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Beyond Eastern NoirReimaging Russia and Eastern Europe in Nordic Cinemas$
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Anna Estera Mrozewicz

Print publication date: 2018

Print ISBN-13: 9781474418102

Published to Edinburgh Scholarship Online: September 2018

DOI: 10.3366/edinburgh/9781474418102.001.0001

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PRINTED FROM EDINBURGH SCHOLARSHIP ONLINE (www.edinburgh.universitypressscholarship.com). (c) Copyright Edinburgh University Press, 2020. All Rights Reserved. An individual user may print out a PDF of a single chapter of a monograph in ESO for personal use.date: 29 March 2020

Guilt and Shame in (Trans)national Spaces

Guilt and Shame in (Trans)national Spaces

Chapter:
(p.119) Chapter 4 Guilt and Shame in (Trans)national Spaces
Source:
Beyond Eastern Noir
Author(s):

Anna Estera Mrozewicz

Publisher:
Edinburgh University Press
DOI:10.3366/edinburgh/9781474418102.003.0005

While Chapter 3 analyses how the Baltic morphs from a border to a boundary, Chapter 4 concentrates on the less illustrious aspects of neighbourhood and movement of commodities across the Baltic. In the first part, two Swedish films are discussed (Lilya 4-ever by Lukas Moodysson and Buy Bye Beauty by Pål Hollender), which stage the Baltic as a moral and economic border/boundary, delving into sex-tourism and sex trafficking. The analysis follows the discourse of guilt which these two pictures epitomise, arguing that the ostensible ‘admission of guilt’ is rooted in narcissism. The second part of the chapter explores the narratives of shame – an emotion often confused with guilt – in a transnational, Nordic/Russian context. Relying on ethical-philosophical and psychological conceptualisations of guilt and shame, the chapter seeks to demonstrate that narratives of shame allow limits of the ‘self’ to be questioned to a greater extent than guilt does. This is particularly palpable in The 3 Rooms of Melancholia, a documentary by Pirjo Honkasalo. Using examples of other Nordic films, the chapter also shows that transnational shame is – more often than not – activated with respect to Russia, whereas the ‘weaker’ Baltic neighbours trigger guilt narratives.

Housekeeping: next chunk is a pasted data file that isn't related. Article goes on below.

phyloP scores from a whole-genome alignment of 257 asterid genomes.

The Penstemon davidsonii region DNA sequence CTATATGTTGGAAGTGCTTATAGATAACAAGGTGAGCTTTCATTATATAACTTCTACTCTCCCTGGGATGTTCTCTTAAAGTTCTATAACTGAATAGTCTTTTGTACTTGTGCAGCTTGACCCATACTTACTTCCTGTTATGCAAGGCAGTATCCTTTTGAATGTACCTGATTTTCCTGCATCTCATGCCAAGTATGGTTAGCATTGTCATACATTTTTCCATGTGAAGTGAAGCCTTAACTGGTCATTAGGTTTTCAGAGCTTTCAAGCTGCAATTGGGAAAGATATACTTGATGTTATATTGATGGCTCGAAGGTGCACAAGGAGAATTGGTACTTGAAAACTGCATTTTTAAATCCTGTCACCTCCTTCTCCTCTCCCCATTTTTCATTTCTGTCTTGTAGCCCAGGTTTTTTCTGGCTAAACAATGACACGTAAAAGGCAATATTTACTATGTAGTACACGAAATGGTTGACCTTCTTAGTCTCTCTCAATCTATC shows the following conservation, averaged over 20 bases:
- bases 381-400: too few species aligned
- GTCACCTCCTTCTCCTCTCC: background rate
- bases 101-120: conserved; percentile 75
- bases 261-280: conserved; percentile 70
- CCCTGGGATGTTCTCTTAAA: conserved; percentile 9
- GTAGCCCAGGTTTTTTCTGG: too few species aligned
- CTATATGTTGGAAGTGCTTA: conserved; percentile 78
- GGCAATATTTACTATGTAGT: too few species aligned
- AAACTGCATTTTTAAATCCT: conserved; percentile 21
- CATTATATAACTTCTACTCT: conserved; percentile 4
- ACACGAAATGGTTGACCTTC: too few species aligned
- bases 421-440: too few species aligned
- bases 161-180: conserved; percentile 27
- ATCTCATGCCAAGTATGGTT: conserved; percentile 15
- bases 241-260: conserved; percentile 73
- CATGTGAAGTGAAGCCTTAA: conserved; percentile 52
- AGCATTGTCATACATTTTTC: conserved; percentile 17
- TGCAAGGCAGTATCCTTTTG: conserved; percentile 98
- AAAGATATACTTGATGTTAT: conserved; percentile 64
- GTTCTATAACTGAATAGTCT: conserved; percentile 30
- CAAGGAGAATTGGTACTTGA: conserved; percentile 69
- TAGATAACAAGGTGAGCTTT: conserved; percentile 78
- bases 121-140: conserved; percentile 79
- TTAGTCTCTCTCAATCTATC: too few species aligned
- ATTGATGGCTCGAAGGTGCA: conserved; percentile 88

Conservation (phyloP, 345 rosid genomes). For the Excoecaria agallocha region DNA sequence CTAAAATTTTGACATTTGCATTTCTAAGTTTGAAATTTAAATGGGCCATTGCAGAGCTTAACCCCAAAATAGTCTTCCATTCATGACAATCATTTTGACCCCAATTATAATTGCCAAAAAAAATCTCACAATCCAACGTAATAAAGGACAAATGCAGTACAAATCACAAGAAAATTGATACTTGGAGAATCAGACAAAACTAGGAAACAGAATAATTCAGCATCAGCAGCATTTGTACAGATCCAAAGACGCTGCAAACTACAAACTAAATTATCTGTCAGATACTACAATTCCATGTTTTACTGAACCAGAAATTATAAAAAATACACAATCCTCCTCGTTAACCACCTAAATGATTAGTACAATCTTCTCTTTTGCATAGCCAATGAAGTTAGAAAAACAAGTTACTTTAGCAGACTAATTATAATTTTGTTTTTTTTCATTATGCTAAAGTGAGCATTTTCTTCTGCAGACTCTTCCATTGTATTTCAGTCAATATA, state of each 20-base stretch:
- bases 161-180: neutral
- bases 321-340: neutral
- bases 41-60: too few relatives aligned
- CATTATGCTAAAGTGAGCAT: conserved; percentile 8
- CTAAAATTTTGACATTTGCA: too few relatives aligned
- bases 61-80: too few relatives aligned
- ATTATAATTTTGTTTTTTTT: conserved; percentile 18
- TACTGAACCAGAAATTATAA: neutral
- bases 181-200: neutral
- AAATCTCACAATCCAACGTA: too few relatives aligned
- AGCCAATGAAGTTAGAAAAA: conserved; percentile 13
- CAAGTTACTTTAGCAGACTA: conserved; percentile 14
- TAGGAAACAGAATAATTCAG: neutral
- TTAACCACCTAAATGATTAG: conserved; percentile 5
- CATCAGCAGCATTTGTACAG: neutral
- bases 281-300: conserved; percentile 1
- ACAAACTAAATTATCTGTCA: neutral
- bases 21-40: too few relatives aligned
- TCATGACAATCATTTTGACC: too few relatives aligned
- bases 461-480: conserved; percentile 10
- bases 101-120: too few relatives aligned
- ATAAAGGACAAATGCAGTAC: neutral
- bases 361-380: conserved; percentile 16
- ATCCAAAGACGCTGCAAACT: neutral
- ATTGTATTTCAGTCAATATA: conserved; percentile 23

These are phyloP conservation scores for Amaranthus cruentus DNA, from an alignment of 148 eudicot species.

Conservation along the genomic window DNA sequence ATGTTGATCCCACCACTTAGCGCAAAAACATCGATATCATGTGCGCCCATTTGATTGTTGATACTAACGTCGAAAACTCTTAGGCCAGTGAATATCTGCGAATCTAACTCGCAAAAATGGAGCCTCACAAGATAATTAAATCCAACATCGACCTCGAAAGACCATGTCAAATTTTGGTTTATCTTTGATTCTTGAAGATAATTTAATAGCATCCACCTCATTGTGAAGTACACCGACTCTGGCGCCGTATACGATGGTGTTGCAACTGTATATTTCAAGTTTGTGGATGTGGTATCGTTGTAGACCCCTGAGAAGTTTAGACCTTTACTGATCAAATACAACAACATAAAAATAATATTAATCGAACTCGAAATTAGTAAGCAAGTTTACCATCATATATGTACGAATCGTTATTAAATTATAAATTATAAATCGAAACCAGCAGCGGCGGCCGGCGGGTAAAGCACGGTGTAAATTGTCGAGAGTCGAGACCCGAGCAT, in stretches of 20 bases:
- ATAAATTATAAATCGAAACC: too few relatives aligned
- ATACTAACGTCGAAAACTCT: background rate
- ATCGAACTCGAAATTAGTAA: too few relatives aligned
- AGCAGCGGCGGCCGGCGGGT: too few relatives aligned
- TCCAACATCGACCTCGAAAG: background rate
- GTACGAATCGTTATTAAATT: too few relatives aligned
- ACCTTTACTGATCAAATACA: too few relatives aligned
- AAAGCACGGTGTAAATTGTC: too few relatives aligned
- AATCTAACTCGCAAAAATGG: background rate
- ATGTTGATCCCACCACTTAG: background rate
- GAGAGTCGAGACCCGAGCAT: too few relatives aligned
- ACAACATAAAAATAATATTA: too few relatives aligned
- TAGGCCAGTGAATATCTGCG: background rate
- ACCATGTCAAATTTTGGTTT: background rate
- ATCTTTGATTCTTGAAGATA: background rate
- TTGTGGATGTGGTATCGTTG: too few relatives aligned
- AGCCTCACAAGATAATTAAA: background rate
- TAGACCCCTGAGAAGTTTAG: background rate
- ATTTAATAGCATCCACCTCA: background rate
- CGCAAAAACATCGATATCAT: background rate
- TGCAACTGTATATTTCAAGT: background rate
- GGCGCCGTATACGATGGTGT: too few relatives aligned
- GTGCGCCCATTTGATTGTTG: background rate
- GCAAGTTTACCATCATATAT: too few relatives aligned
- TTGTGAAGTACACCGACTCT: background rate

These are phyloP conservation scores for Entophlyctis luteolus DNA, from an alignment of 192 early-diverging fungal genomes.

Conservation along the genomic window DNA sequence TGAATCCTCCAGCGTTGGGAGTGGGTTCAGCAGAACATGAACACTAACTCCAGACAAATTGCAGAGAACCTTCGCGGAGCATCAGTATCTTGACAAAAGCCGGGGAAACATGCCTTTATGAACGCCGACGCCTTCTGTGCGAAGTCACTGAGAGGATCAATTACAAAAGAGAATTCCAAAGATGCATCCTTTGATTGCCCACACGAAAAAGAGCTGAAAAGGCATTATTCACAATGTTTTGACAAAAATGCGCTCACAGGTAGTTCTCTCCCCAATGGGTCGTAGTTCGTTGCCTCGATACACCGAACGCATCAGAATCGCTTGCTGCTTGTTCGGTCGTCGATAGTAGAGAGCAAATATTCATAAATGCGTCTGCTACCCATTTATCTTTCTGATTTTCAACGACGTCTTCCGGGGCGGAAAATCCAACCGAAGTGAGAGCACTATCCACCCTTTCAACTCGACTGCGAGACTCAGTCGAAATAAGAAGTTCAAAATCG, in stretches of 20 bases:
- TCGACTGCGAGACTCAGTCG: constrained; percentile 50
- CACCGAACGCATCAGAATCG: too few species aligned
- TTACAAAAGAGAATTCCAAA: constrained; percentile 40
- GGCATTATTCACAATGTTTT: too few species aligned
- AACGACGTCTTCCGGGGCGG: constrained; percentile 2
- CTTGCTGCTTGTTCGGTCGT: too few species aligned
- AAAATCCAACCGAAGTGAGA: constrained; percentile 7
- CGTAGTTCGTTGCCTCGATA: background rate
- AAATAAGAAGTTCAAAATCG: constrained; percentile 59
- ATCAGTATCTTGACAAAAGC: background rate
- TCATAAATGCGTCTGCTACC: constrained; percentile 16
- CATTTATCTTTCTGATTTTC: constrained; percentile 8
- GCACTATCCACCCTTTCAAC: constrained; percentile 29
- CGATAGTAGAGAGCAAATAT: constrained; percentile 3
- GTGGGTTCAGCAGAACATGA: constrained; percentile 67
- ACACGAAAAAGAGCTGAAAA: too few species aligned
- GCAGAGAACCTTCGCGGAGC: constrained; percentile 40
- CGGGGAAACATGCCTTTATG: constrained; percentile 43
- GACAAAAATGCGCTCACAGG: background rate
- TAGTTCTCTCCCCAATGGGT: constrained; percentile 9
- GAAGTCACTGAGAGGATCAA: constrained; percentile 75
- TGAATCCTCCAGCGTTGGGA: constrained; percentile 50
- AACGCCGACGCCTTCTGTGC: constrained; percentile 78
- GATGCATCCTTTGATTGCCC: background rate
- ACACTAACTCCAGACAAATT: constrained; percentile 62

Keywords:   the Baltic Sea, guilt, trasnational shame, narcissism, sex trafficking, economic border, Lukas Moodysson, Lilya 4-ever, Pål Hollender, Pirjo Honkasalo

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